Using specific essential oils can be very beneficial; orally consuming 2 to 3 drops of oregano essential oil in warm water twice daily for 14 days can be very helpful against yeast. Topical oregano essential oil is also powerful, but can burn the surrounding skin, so a carrier oil is needed. One Portuguese study showed that common household herbs such as coriander, bush-basil, and celery could be used as essential oils because of their antimicrobial properties (Alves-Silva, 2013).

Oil pulling is a process of sucking essential oils back and forth through your teeth for 10 to 20 minutes and then spitting them out. Using coconut oil, cloves, garlic, and/or oregano can be very effective against oral thrush.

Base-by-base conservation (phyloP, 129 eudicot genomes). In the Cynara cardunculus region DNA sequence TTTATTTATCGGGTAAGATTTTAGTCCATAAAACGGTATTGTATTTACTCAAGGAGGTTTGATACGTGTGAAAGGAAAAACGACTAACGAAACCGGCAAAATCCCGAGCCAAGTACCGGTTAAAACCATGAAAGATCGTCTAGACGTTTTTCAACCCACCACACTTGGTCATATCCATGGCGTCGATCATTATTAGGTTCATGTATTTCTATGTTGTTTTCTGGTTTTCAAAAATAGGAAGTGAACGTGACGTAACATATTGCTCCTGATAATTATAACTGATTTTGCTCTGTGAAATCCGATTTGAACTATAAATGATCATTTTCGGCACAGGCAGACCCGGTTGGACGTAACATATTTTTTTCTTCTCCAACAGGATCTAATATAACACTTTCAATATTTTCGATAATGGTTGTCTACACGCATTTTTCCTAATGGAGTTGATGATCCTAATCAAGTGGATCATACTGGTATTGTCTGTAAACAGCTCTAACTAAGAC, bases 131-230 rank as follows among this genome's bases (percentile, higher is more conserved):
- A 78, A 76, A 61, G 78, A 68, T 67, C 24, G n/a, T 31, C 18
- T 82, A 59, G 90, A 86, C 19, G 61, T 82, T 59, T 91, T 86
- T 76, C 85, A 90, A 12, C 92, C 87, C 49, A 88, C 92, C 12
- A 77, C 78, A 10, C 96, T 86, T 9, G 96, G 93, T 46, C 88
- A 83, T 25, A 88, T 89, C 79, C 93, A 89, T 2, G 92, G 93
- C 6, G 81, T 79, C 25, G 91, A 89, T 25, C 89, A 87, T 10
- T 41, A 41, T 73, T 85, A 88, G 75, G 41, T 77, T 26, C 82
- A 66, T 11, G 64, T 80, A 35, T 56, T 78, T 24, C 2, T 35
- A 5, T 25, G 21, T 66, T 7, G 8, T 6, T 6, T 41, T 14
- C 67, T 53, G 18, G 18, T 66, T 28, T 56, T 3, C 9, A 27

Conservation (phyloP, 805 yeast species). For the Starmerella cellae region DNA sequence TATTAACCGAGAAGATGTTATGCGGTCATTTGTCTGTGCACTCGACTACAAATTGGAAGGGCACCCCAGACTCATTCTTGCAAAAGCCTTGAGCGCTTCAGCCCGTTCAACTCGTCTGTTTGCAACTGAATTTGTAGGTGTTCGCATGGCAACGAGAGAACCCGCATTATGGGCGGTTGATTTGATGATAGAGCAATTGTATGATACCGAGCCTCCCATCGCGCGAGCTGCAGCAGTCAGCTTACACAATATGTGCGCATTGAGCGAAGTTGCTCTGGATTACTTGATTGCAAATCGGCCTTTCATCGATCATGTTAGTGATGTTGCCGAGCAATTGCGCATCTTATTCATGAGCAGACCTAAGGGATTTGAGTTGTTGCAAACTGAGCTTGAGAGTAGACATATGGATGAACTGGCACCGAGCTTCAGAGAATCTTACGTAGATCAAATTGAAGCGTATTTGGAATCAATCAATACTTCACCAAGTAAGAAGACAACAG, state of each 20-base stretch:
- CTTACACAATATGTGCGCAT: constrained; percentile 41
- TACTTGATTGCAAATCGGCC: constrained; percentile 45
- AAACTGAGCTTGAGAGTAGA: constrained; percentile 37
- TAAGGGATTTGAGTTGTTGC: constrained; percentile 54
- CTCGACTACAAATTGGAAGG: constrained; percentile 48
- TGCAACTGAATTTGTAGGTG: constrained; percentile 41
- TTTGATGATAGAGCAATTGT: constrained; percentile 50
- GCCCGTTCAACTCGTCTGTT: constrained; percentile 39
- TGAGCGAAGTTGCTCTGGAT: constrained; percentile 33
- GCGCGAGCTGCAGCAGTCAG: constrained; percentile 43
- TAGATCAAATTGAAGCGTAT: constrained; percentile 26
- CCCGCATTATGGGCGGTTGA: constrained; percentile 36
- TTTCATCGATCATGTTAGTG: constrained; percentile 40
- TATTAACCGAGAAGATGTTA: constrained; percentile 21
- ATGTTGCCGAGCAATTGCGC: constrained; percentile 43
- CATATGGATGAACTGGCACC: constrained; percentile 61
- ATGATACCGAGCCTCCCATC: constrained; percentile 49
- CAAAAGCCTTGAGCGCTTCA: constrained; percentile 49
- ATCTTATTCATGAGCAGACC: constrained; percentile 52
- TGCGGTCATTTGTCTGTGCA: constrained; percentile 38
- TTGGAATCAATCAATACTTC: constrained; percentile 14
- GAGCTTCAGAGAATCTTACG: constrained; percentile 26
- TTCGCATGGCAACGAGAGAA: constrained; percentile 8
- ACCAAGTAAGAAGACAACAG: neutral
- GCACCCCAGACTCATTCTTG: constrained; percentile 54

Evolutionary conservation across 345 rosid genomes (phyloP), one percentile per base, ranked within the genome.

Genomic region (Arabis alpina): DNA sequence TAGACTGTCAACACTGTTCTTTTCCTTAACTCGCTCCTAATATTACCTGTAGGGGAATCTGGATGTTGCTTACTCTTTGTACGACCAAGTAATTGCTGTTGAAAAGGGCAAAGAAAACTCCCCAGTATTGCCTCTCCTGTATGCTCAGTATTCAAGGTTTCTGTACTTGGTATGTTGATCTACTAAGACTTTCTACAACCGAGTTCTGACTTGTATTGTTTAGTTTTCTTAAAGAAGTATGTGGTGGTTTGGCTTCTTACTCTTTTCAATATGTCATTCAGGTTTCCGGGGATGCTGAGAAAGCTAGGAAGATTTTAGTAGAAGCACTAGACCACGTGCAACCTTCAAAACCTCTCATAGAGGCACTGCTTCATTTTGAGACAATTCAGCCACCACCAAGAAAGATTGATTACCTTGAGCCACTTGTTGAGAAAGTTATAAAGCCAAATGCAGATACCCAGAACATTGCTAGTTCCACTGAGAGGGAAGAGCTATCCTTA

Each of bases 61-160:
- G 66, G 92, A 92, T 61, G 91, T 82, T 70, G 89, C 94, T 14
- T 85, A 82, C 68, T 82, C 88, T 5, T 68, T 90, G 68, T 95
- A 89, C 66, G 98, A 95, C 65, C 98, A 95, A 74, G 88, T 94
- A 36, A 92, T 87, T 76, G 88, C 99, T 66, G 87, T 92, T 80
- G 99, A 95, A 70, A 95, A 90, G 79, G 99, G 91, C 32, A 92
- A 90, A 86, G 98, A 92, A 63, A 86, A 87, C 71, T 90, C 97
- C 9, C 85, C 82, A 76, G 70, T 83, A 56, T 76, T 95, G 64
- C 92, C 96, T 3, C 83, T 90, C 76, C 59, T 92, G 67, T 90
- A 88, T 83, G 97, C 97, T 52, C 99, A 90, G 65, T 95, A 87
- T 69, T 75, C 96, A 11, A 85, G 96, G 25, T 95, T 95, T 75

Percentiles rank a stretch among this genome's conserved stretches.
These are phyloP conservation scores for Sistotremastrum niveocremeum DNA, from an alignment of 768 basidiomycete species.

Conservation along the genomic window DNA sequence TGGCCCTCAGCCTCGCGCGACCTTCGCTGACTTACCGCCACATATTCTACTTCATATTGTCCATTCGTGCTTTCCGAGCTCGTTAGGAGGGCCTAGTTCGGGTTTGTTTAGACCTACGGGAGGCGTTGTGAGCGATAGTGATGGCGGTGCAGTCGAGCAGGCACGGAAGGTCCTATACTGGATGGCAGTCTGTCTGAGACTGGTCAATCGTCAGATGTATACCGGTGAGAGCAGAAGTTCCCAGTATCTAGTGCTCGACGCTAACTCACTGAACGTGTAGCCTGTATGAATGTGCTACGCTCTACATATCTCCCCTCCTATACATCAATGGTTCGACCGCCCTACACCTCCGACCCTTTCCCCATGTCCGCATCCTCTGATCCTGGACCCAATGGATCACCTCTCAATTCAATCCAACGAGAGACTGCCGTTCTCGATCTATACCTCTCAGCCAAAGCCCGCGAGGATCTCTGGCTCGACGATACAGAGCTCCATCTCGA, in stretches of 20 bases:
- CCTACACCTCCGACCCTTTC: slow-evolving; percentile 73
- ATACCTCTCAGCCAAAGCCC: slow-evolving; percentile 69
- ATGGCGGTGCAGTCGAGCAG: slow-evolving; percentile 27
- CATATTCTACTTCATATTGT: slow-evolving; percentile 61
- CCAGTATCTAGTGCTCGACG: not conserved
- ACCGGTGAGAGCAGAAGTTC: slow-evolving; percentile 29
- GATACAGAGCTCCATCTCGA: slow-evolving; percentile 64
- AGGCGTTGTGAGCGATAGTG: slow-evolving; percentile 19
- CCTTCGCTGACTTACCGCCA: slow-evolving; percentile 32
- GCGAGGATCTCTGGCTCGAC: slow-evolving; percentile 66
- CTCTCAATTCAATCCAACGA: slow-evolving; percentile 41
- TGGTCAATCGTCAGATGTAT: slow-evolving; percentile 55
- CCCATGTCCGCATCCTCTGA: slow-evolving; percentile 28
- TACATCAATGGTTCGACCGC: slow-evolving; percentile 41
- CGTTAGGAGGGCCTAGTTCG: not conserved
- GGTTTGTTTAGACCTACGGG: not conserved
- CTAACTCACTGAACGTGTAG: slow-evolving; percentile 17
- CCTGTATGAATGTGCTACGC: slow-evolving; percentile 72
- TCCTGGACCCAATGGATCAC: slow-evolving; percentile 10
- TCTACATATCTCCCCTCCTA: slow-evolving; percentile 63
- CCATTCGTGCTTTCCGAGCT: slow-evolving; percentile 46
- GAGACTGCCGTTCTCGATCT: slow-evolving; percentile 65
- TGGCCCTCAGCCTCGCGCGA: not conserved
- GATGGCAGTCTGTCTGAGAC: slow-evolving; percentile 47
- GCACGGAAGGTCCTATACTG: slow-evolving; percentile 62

Colloidal silver (50–150 mcg silver maximum daily) or fermented silver are also being used internally with intriguing claims. Taking a daily probiotic for at least 30 days has been shown to be helpful to create a healthy gut. Another home remedy is using simple baking soda and water for vaginal douching (sodium kills yeast), however it may not be adequate to fight an existing infection.

Another interesting strategy is using yeast to kill yeast. Larger yeast organisms such as mushrooms and soil-based organisms including Saccho boulardi, a Chinese mushroom, can fight the single-cell organism of intestinal yeast.

Warming foods such as meat, lamb, cinnamon, rosemary, cloves, ginger, turmeric, pao darco (a common Chinese herb) and black cumin, are strategies in Traditional Chinese Medicine that dry the body against a moist internal environment, which would make it difficult for yeast to grow. Eliminating processed sugar in the diet is a simple method to starve the yeast and thus inhibit their growth. Some nutritionists suggest eliminating grains from the diet, because they break down into simple sugars that feed yeast.